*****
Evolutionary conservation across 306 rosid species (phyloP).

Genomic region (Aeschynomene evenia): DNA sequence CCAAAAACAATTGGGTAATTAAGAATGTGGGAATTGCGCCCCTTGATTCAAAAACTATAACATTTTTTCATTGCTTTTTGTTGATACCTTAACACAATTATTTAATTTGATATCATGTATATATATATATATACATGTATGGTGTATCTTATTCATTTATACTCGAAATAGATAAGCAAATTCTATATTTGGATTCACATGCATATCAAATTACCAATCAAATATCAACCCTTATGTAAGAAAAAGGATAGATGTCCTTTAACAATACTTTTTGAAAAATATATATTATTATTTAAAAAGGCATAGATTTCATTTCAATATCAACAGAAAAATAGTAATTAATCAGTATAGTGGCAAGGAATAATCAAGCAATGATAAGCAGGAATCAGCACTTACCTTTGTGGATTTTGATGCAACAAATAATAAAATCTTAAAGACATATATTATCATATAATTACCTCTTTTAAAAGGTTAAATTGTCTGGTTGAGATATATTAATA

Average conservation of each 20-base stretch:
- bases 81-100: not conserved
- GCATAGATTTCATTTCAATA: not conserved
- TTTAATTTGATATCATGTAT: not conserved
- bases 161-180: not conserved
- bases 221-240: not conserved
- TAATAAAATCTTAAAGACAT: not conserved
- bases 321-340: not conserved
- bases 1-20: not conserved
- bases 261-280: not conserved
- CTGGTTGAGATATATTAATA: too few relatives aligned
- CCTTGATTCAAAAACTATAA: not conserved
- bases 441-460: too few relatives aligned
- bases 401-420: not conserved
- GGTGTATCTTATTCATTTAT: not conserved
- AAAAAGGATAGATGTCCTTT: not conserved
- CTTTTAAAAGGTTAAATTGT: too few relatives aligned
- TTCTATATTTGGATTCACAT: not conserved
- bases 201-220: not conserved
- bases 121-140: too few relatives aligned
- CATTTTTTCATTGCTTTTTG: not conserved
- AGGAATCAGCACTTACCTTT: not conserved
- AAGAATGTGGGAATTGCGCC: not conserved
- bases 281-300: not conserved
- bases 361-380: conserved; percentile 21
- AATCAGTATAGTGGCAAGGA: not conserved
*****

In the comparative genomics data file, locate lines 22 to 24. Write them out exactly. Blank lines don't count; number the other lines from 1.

- bases 121-140: too few relatives aligned
- CATTTTTTCATTGCTTTTTG: not conserved
- AGGAATCAGCACTTACCTTT: not conserved